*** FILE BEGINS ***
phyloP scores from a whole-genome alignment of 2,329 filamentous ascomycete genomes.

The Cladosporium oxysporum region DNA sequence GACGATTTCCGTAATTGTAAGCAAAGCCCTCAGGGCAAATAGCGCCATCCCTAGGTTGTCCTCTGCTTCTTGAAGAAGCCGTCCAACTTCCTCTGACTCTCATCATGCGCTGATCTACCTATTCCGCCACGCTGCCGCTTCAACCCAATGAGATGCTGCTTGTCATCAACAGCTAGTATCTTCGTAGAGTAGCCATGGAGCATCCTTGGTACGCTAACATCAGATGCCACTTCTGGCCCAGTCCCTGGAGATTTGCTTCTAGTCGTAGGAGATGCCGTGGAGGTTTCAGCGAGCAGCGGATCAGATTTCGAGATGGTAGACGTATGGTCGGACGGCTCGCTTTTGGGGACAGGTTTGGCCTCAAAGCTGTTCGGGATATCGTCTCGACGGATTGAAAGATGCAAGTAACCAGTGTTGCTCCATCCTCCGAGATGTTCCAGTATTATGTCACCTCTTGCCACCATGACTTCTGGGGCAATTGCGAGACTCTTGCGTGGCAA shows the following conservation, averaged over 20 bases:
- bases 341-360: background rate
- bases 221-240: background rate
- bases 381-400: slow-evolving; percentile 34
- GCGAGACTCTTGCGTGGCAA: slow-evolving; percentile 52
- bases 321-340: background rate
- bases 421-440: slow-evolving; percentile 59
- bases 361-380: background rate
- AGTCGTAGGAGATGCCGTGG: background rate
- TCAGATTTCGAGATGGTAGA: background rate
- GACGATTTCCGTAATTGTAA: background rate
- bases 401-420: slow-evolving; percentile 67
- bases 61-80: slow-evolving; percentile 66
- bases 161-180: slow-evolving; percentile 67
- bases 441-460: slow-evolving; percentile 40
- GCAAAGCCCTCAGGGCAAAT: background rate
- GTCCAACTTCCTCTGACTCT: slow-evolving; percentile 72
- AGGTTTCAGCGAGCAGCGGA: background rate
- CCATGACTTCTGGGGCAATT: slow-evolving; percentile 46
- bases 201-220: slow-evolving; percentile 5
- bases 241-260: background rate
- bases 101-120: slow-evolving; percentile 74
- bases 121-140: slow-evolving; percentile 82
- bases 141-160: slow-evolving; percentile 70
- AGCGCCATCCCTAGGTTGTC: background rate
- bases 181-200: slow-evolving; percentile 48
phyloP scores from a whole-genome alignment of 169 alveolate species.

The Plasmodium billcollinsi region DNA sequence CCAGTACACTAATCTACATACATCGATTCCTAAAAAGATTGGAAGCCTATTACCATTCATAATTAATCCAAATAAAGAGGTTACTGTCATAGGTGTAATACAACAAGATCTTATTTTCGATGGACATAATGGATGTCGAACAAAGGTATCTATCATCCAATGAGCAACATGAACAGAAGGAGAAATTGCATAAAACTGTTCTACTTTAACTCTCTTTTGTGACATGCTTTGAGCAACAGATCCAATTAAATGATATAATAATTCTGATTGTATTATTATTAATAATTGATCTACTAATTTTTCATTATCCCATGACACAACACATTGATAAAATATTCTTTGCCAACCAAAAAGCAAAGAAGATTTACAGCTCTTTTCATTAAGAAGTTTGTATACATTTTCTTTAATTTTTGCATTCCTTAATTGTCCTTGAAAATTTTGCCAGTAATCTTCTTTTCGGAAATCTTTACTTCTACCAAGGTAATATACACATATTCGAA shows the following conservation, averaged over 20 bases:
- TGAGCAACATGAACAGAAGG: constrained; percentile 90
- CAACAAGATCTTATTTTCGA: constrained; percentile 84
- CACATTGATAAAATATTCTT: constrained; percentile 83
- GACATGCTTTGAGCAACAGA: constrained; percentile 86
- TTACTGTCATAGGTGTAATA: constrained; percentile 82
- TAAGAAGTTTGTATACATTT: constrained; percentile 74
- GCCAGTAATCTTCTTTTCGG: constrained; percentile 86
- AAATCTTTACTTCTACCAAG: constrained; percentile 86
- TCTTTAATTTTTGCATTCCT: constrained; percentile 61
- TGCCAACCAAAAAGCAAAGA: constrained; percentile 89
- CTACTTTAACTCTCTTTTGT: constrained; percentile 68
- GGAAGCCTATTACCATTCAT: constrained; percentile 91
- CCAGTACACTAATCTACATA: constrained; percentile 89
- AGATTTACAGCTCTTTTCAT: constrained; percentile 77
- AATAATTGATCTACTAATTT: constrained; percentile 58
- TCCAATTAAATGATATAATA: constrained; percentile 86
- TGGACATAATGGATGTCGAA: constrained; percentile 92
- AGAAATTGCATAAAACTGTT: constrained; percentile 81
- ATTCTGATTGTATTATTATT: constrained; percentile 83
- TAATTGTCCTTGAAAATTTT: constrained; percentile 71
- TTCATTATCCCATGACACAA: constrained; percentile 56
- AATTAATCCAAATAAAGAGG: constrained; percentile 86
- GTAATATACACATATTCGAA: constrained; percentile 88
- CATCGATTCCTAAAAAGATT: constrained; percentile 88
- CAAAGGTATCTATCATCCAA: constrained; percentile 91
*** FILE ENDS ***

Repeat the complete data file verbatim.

phyloP scores from a whole-genome alignment of 2,329 filamentous ascomycete genomes.

The Cladosporium oxysporum region DNA sequence GACGATTTCCGTAATTGTAAGCAAAGCCCTCAGGGCAAATAGCGCCATCCCTAGGTTGTCCTCTGCTTCTTGAAGAAGCCGTCCAACTTCCTCTGACTCTCATCATGCGCTGATCTACCTATTCCGCCACGCTGCCGCTTCAACCCAATGAGATGCTGCTTGTCATCAACAGCTAGTATCTTCGTAGAGTAGCCATGGAGCATCCTTGGTACGCTAACATCAGATGCCACTTCTGGCCCAGTCCCTGGAGATTTGCTTCTAGTCGTAGGAGATGCCGTGGAGGTTTCAGCGAGCAGCGGATCAGATTTCGAGATGGTAGACGTATGGTCGGACGGCTCGCTTTTGGGGACAGGTTTGGCCTCAAAGCTGTTCGGGATATCGTCTCGACGGATTGAAAGATGCAAGTAACCAGTGTTGCTCCATCCTCCGAGATGTTCCAGTATTATGTCACCTCTTGCCACCATGACTTCTGGGGCAATTGCGAGACTCTTGCGTGGCAA shows the following conservation, averaged over 20 bases:
- bases 341-360: background rate
- bases 221-240: background rate
- bases 381-400: slow-evolving; percentile 34
- GCGAGACTCTTGCGTGGCAA: slow-evolving; percentile 52
- bases 321-340: background rate
- bases 421-440: slow-evolving; percentile 59
- bases 361-380: background rate
- AGTCGTAGGAGATGCCGTGG: background rate
- TCAGATTTCGAGATGGTAGA: background rate
- GACGATTTCCGTAATTGTAA: background rate
- bases 401-420: slow-evolving; percentile 67
- bases 61-80: slow-evolving; percentile 66
- bases 161-180: slow-evolving; percentile 67
- bases 441-460: slow-evolving; percentile 40
- GCAAAGCCCTCAGGGCAAAT: background rate
- GTCCAACTTCCTCTGACTCT: slow-evolving; percentile 72
- AGGTTTCAGCGAGCAGCGGA: background rate
- CCATGACTTCTGGGGCAATT: slow-evolving; percentile 46
- bases 201-220: slow-evolving; percentile 5
- bases 241-260: background rate
- bases 101-120: slow-evolving; percentile 74
- bases 121-140: slow-evolving; percentile 82
- bases 141-160: slow-evolving; percentile 70
- AGCGCCATCCCTAGGTTGTC: background rate
- bases 181-200: slow-evolving; percentile 48
phyloP scores from a whole-genome alignment of 169 alveolate species.

The Plasmodium billcollinsi region DNA sequence CCAGTACACTAATCTACATACATCGATTCCTAAAAAGATTGGAAGCCTATTACCATTCATAATTAATCCAAATAAAGAGGTTACTGTCATAGGTGTAATACAACAAGATCTTATTTTCGATGGACATAATGGATGTCGAACAAAGGTATCTATCATCCAATGAGCAACATGAACAGAAGGAGAAATTGCATAAAACTGTTCTACTTTAACTCTCTTTTGTGACATGCTTTGAGCAACAGATCCAATTAAATGATATAATAATTCTGATTGTATTATTATTAATAATTGATCTACTAATTTTTCATTATCCCATGACACAACACATTGATAAAATATTCTTTGCCAACCAAAAAGCAAAGAAGATTTACAGCTCTTTTCATTAAGAAGTTTGTATACATTTTCTTTAATTTTTGCATTCCTTAATTGTCCTTGAAAATTTTGCCAGTAATCTTCTTTTCGGAAATCTTTACTTCTACCAAGGTAATATACACATATTCGAA shows the following conservation, averaged over 20 bases:
- TGAGCAACATGAACAGAAGG: constrained; percentile 90
- CAACAAGATCTTATTTTCGA: constrained; percentile 84
- CACATTGATAAAATATTCTT: constrained; percentile 83
- GACATGCTTTGAGCAACAGA: constrained; percentile 86
- TTACTGTCATAGGTGTAATA: constrained; percentile 82
- TAAGAAGTTTGTATACATTT: constrained; percentile 74
- GCCAGTAATCTTCTTTTCGG: constrained; percentile 86
- AAATCTTTACTTCTACCAAG: constrained; percentile 86
- TCTTTAATTTTTGCATTCCT: constrained; percentile 61
- TGCCAACCAAAAAGCAAAGA: constrained; percentile 89
- CTACTTTAACTCTCTTTTGT: constrained; percentile 68
- GGAAGCCTATTACCATTCAT: constrained; percentile 91
- CCAGTACACTAATCTACATA: constrained; percentile 89
- AGATTTACAGCTCTTTTCAT: constrained; percentile 77
- AATAATTGATCTACTAATTT: constrained; percentile 58
- TCCAATTAAATGATATAATA: constrained; percentile 86
- TGGACATAATGGATGTCGAA: constrained; percentile 92
- AGAAATTGCATAAAACTGTT: constrained; percentile 81
- ATTCTGATTGTATTATTATT: constrained; percentile 83
- TAATTGTCCTTGAAAATTTT: constrained; percentile 71
- TTCATTATCCCATGACACAA: constrained; percentile 56
- AATTAATCCAAATAAAGAGG: constrained; percentile 86
- GTAATATACACATATTCGAA: constrained; percentile 88
- CATCGATTCCTAAAAAGATT: constrained; percentile 88
- CAAAGGTATCTATCATCCAA: constrained; percentile 91